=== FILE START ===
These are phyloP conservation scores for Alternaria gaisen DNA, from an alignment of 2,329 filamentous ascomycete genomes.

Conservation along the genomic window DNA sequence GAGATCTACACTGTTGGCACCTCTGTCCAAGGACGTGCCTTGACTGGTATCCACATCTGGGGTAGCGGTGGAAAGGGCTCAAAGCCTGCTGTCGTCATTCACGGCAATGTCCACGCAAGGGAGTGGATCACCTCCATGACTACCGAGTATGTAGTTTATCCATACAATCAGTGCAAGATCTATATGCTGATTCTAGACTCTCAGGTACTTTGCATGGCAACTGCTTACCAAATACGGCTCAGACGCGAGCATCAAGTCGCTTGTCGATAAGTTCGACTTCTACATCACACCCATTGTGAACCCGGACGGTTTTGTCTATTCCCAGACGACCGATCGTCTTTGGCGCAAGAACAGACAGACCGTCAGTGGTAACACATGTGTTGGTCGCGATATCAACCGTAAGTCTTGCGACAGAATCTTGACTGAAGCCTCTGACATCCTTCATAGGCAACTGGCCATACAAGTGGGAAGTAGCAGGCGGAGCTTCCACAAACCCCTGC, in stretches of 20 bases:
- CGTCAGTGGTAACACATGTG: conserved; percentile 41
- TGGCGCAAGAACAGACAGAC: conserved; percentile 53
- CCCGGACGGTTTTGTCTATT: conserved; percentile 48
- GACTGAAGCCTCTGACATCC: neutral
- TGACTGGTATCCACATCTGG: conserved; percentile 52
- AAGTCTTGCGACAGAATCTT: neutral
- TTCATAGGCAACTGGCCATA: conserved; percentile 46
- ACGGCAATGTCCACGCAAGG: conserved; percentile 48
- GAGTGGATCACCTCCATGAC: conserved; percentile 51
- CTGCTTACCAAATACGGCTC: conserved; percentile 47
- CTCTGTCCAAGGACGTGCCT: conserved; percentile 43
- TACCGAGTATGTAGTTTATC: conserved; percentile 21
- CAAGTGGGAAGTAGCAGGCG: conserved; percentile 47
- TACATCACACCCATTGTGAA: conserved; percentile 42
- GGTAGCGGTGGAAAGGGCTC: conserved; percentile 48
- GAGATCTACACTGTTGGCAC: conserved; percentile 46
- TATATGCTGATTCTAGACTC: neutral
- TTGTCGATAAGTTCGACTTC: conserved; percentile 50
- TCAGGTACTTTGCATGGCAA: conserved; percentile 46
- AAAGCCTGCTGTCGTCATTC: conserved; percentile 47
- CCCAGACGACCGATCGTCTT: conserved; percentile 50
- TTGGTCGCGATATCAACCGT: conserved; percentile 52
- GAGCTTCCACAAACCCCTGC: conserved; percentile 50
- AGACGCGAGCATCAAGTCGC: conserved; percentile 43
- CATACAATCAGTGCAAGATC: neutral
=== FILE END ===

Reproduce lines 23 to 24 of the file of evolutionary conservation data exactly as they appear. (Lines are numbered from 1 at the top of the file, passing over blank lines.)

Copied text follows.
- CCCAGACGACCGATCGTCTT: conserved; percentile 50
- TTGGTCGCGATATCAACCGT: conserved; percentile 52